The Obsessiveness of Love

I came across a question that has sort of developed into this answer. It has to do with “desiring” someone… or something. Originally, it came across as one person pursuing another, and then being rejected by said second person. I responded to that original question, and then this second question was posed. Here’s how it went:

Here’s her question (I’ve paraphrased it, in order to protect the author of the thought):

Love Presents Choices**”How can people get themselves out of the cycle of obsessive thinking? To get out of that way of thinking or feeling? We just can’t tell someone that I’m not going to be loving you or thinking about you, and have it stop, all of the sudden. Do you know of some effective way to get past this?**

Here’s my answer:

I would normally give my “one answer covers everything” thought, which is: “It depends.”  A lot of things would have to be covered, in order to give any sort of valid answer for an individual. There are many variables that affect each person, and those variables affect each person differently. There is the internal part of the equation with each person (nature), and then there is the external part of the equation with each person (environment). Each one affects the other.

It cannot be said to not focus on someone or something else, in order to alleviate the symptoms of that desire. Quite often that will bring about hyper-reflection. If I tell you not to think about a pink elephant, suddenly that pink elephant is right there in the forefront of your thinking, and you can’t get rid of it. The harder one tries not to think about it, the worse it gets. Hyper-intention will also bring about problems. Along with thinking too hard about something, going overboard and trying to do something about it to an excessive degree will do just as much damage. So, thinking too hard and doing too much is a problem. This is where addictions come from.

Dereflection can help here. Dereflection is nothing more than simply detaching one’s self from a situation and using certain principles to help accomplish this. I really, really like this part of it all. Self-distancing and self-transcendence help in reaching the goal.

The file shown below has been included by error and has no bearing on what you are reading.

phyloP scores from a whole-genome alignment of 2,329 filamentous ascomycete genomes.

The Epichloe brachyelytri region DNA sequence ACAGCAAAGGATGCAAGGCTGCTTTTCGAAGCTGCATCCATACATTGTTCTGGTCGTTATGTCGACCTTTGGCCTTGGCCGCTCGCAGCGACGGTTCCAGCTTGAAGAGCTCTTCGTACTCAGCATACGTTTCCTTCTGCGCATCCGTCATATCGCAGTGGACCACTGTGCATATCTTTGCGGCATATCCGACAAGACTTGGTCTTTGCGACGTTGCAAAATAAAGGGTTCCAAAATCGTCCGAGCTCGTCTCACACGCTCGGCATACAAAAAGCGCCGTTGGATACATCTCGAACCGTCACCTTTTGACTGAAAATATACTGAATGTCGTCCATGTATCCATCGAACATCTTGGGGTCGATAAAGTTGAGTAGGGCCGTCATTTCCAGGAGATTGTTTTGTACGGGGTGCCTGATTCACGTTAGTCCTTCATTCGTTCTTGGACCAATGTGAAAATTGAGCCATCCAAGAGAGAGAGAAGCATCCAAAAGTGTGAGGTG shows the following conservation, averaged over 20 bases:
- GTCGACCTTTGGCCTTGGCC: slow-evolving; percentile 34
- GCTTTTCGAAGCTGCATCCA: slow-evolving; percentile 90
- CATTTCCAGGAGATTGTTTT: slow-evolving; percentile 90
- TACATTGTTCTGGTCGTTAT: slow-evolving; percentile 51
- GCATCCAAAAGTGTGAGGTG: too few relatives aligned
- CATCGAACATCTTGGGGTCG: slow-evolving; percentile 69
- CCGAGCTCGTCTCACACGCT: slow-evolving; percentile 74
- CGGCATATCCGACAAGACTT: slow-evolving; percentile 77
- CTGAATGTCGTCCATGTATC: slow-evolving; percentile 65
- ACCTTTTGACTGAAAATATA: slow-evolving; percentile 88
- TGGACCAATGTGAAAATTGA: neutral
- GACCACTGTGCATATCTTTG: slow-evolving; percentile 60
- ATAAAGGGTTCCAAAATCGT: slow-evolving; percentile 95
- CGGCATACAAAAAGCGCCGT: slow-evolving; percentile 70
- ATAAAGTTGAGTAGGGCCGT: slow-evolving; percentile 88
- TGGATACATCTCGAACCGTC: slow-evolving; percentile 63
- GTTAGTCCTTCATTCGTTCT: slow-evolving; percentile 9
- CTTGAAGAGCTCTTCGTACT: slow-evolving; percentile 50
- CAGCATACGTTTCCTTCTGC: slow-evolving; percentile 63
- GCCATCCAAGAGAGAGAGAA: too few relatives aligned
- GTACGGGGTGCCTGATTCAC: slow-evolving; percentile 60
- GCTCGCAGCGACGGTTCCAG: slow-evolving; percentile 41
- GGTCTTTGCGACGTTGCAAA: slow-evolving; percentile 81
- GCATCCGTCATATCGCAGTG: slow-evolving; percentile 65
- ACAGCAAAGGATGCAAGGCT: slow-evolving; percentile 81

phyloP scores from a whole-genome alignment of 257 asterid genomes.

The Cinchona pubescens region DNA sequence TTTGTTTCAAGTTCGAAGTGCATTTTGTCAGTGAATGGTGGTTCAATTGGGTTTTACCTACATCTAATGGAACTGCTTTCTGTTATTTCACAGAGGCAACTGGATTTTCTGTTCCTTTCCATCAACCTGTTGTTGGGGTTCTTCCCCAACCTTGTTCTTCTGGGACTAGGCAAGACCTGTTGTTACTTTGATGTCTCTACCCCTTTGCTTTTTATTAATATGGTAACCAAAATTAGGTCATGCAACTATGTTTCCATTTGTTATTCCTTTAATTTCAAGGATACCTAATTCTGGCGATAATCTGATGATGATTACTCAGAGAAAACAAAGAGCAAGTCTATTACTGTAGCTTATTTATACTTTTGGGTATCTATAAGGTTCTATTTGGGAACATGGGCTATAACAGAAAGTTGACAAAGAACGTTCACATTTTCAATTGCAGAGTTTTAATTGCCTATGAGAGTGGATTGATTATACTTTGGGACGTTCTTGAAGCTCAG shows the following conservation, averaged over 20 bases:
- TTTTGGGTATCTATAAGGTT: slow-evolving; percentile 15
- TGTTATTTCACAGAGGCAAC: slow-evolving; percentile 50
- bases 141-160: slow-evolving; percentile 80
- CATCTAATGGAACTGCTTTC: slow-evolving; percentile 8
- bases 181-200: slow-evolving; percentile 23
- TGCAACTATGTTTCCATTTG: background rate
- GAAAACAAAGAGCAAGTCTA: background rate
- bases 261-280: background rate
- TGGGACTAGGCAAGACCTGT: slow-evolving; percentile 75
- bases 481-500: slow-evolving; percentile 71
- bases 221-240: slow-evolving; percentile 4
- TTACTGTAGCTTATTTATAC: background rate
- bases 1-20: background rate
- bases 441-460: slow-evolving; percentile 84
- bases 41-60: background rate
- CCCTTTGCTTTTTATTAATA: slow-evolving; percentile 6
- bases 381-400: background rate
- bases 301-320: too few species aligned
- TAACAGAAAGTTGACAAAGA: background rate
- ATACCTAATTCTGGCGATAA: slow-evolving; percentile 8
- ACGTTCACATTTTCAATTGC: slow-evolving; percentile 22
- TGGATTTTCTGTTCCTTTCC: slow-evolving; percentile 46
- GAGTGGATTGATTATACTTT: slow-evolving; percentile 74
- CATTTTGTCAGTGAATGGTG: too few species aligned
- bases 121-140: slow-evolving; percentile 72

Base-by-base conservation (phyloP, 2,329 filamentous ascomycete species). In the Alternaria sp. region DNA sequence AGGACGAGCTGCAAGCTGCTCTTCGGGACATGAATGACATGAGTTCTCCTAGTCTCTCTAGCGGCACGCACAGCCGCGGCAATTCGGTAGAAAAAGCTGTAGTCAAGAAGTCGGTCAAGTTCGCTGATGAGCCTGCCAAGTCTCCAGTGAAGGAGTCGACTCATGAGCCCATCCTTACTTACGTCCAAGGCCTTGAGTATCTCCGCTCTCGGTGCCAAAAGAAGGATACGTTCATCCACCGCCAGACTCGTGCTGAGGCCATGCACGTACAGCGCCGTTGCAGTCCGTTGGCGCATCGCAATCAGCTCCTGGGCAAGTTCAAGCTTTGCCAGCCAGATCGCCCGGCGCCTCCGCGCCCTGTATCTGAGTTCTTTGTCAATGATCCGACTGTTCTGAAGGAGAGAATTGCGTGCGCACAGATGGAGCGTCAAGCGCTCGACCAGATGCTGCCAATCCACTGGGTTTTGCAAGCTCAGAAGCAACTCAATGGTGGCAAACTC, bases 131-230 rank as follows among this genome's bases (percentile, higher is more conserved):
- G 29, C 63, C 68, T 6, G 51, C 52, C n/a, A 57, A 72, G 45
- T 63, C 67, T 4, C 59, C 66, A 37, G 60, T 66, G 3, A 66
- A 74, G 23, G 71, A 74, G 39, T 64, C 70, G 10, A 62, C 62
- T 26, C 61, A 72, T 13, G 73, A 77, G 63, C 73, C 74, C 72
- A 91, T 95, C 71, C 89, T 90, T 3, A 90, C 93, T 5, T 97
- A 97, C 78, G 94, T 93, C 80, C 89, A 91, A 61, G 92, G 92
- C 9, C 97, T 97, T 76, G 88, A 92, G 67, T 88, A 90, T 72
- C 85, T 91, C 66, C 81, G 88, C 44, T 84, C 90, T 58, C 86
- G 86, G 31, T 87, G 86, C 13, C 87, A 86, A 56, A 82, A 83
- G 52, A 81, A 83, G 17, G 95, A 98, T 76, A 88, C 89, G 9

If I take myself out of an environment wherein I am reminded of the thing I am having a problem with, then I have accomplished the first step in “getting better.” If this is all that I do, though, then the thoughts that I was having a problem with, previously, simply catch up to me. This is where self-transcendence comes in at. If I focus on something outside of myself (that is, my feelings), then I can begin to change the neural networking and balance of chemicals in my brain.

By self-transcendence, I mean simply focusing on something, other than myself. How can I do this? I, personally, begin to look at things and wonder about their potential. If I can find something that I consider as having great potential (whatever that potential is for), and I can contribute to that thing’s potential (whether a human being or a cause), then I am pulled away from the thing I was having a problem with and am drawn more closely to the thing that I choose to associate myself with. In other words, I go outside of myself in order to change my focus.

With self-detachment (from the “problem”) and self-transcendence (forgetting about one’s self and focusing on something else), one can actually change the neural networking in his or her brain. Also, with that change comes a change in the balance of chemicals in the brain.

The greatest thing about all of this is that we all have the choices before us, and none of us are mastered by our feelings… or rather, should I say, we can choose to not be mastered by our feelings. There are those, though, who allow themselves to be ruled by emotion. Those who are not ruled by emotions go through the same pains and problems that the emotional group goes through, but the outcomes are very much different. One group says, “I am…” (thereby inhibiting themselves) while the other group questions, “Am I?…” (thereby strengthening themselves).

“I am in love/lust/desiring… oh…. curses… darn… drat! I can’t eat, I can’t sleep, I am so totally obsessive…”

“Am I really in love/lust/desiring? Well, let’s just see how much. Wow, that’s not as bad as I thought it was.”

Ok, I’ll stop rambling, for now. I just want to say this last several thoughts. First, we choose how we feel in any given situation, although many would disagree with this thought. Second, the choices we make affect out brains, and, thereby, our minds. Third, depending on the severity/intensity of the things we open ourselves up to, the longer/shorter, the more difficult/less difficult it will be to separate ourselves from.

We can, indeed, separate ourselves from anything (intellectually/spiritually) we choose, if we simply understand that we can do so. Whereas we cannot escape our environment, we can take charge of how we think about it.

Chocolate helps!

Also… Love… TRUE LOVE… never ends.

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